(adapted from the original 2012 post)
Alex Hoffman, who tweets as @thatguyalex, runs the Metro Toronto Book Club and is the owner of many signed books and even more opinions. With the approach of the Giller announcement this evening, he asked if he could do a guest post. The floor is his. . .
With the imminent announcement of either Crooked Maid or Cataract City as the 2013 winner, I decided to ruminate on some Giller questions through a guest post here on EditorialEyes.
Do Giller Winners become popular reads?
One of the more interesting aspects of running a book club with “book people” (editors, editorial staff, production types) is how hyper-aware I have become of the various major book awards given out in Canada and beyond.
I used to trawl the Man Booker and Giller lists for book club suggestions. Now I have the long list, short list, and award nights in my calendar. I’ve gone from attending an occasional book signing to bookmarking every publisher’s event schedule and organizing my bookshelves into “signed,” “want to get signed,” and “sadly author has passed so I can’t get it signed” bookshelves. I probably go to more book signings than movies in the average year. In short, I am now in the book bubble.
What “book bubble,” you ask? The one that I suspect exists for Canadians who tweet in #canlit hashtags, the ones who schedule around the Giller prize announcement, and the ones who cannot conceive of the rest of the country ever asking the question “What’s a Giller?”
The Giller has 20 previous winners in its 19 year history (one year was a tie).
I’m considering Goodreads.com ratings in the numbers below: Rohinton Mistry’s A Fine Balance and Margaret Atwood’s Alias Gracerepresent 61% of the total number of ratings given out by readers to all 20 former winners. In other words, if we divide the books into A Fine Balance, Alias Grace, and Everything Else:
A Fine Balance – 60,621 Ratings
18 other winners – 59,981 Ratings*
Alias Grace – 35,187 Ratings
It would seem inarguable (assuming Goodreads is a reasonable representation of books read) that only two of the nineteen books have achieved a cultural significance where the odds of stopping somebody on the street and saying, “Have you read. . .” might lead to a response in the affirmative.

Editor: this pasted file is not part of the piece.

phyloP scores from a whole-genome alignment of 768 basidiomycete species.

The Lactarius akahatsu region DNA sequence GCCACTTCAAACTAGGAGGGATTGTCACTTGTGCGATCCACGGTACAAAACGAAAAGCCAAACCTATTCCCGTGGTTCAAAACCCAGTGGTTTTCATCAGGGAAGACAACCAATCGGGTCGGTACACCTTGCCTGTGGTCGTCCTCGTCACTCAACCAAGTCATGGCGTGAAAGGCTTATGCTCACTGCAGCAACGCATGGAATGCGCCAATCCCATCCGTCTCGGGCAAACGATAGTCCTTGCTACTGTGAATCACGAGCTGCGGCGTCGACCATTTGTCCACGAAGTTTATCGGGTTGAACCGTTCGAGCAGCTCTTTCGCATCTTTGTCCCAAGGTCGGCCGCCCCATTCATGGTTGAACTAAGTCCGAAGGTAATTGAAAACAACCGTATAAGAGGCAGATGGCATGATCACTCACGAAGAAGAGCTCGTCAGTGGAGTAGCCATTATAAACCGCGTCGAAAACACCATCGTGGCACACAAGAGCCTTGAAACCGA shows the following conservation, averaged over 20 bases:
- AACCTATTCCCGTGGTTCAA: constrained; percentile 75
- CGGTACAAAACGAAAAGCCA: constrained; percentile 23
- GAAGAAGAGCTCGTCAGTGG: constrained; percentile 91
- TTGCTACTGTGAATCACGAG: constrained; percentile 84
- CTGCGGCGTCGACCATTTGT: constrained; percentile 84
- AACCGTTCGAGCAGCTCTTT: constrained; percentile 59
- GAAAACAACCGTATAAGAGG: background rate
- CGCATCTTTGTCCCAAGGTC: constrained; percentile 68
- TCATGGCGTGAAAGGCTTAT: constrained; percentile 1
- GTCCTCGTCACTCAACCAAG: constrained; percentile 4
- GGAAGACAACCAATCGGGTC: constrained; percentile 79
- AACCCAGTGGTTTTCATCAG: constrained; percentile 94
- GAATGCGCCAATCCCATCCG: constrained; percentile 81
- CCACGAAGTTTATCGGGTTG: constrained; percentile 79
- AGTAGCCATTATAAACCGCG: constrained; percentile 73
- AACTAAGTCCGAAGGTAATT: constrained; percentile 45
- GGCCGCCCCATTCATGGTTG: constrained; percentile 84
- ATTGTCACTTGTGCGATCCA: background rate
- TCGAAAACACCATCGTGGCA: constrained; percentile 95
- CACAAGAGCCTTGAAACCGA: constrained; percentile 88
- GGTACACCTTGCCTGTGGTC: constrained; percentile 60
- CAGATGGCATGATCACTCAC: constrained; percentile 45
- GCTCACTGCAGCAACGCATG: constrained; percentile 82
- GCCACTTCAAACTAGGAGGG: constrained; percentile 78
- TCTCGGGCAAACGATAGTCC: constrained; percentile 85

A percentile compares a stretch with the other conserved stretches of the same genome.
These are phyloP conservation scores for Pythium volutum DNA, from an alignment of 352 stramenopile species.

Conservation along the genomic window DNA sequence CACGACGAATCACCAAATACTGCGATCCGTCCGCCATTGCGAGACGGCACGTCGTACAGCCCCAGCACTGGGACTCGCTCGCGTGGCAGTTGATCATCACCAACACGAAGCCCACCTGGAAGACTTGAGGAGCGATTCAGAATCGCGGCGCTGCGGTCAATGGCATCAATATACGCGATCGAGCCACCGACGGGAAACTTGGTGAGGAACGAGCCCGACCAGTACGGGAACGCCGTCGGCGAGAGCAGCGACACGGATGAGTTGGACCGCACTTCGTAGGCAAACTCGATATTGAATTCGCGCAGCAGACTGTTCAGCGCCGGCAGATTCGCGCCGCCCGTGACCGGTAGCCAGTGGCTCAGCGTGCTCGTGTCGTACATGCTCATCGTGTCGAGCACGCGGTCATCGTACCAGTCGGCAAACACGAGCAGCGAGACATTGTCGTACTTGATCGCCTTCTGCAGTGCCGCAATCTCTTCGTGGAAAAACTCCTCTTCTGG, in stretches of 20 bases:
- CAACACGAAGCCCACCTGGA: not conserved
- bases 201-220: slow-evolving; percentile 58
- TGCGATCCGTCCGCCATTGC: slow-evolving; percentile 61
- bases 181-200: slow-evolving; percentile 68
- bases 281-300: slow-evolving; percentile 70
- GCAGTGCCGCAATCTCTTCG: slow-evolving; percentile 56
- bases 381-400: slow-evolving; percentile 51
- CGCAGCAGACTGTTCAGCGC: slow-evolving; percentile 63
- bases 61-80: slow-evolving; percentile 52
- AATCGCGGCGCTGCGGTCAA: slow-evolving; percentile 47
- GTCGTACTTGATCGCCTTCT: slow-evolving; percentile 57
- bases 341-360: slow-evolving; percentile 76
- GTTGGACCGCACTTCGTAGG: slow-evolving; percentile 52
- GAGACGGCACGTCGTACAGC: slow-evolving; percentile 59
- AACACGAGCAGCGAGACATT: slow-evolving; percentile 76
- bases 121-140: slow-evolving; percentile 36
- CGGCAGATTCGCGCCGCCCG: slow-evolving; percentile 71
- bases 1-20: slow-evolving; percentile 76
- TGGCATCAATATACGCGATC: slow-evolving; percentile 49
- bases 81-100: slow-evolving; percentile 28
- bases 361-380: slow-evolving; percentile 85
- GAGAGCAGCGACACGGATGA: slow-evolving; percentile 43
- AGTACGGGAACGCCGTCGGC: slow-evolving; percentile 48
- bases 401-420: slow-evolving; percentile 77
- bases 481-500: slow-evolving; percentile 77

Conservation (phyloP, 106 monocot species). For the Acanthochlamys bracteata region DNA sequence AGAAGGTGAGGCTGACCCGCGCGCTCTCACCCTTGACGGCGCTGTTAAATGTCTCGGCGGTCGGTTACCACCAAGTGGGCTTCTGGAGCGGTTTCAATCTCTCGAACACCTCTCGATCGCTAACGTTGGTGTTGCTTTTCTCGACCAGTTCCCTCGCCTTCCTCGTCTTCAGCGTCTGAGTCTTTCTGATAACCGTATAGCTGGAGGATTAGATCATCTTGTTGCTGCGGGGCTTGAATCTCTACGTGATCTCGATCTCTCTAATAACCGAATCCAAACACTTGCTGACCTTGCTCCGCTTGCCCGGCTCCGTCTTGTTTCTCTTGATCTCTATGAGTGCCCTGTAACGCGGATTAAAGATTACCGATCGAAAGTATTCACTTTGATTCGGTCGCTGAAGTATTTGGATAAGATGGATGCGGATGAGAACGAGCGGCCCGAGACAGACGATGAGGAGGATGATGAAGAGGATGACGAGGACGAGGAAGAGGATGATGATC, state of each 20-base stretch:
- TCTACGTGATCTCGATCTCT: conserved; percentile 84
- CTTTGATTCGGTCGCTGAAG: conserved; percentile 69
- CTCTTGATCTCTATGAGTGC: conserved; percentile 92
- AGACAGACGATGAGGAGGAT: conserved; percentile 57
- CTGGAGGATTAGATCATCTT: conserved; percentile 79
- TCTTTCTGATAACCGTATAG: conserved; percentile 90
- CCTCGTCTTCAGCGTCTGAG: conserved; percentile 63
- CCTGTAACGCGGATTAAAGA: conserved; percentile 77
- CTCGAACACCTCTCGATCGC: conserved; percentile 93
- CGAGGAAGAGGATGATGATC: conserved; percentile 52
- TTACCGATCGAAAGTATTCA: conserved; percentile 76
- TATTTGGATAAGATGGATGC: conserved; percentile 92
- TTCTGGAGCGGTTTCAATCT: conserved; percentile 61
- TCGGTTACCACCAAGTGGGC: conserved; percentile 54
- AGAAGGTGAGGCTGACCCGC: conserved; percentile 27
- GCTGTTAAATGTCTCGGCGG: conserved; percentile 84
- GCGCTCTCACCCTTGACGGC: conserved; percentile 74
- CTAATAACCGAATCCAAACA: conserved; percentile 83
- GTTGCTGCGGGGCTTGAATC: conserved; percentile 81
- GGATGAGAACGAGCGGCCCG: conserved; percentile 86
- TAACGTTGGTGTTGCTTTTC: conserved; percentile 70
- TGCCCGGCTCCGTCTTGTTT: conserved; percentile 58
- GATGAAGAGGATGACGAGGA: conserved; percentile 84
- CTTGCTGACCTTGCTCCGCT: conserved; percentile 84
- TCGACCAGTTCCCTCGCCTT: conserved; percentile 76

*Given that none of the five 2013 nominees has more than 240 ratings on goodreads, A Fine Balance will retain more ratings than all winners combined (aside from Alias Grace) when the winner is announced.
Does the Scotiabank Giller Prize reward great books?
Every award show has its How Green Was My Valley (the 1941 Academy Award winner that beat out both Citizen Kane and The Maltese Falcon in one of hindsight’s biggest award gaffes). So I decided to look at the past Giller winners and see what the public (again through Goodreads.com) thinks about the 20 books that have won.
Rohinton Mistry, A Fine Balance 4.32
Mordecai Richler, Barney’s Version 4.14
Alice Munro, The Love of a Good Woman 4.11
Joseph Boyden, Through Black Spruce 4.06
Alice Munro, Runaway 3.99
Margaret Atwood, Alias Grace 3.93
Richard B. Wright, Clara Callan 3.8
M.G. Vassanji, The In-Between World of Vikram Lall 3.79
David Adams Richards, Mercy Among the Children 3.78
Will Ferguson, 419 3.65
Linden MacIntyre, The Bishop’s Man 3.64
Esi Edugyan, Half-Blood Blues 3.63
Bonnie Burnard, A Good House 3.57
Michael Ondaatje, Anil’s Ghost 3.51
M.G. Vassanji, The Book of Secrets 3.47
Elizabeth Hay, Late Nights on Air 3.43
Vincent Lam, Bloodletting and Miraculous Cures 3.37
David Bergen, The Time in Between 3.15
Austin Clarke, The Polished Hoe 3.13
Johanna Skibsrud, The Sentimentalists 2.63
Depending on your cut-off point, there is a reasonable argument to be made for the category “great” to encompass books with a rating of 3.78 and higher (9/19 of the Giller winners fit this definition). If your definition of “great” is a book with a rating of 3.9 or higher, only 6 of the 19 winners makes it. Only three are really low-rated books (Hoe, Time in Between, and Sentimentalists).
If you’re wondering, and I know you are, the five 2013 nominees are currently rated between 3.33 (Going Home Again) and 3.78 (Cataract City).
If you were looking for “great” then you’d probably want to divert to books that didn’t make the cut such as Ruth Ozeki’s A Tale for the Time Being (4.05 score, 5907 ratings) or Joseph Boyden’s The Orenda (4.45, 238 ratings).
Will you be watching?
Well, that’s what comment sections are for 🙂
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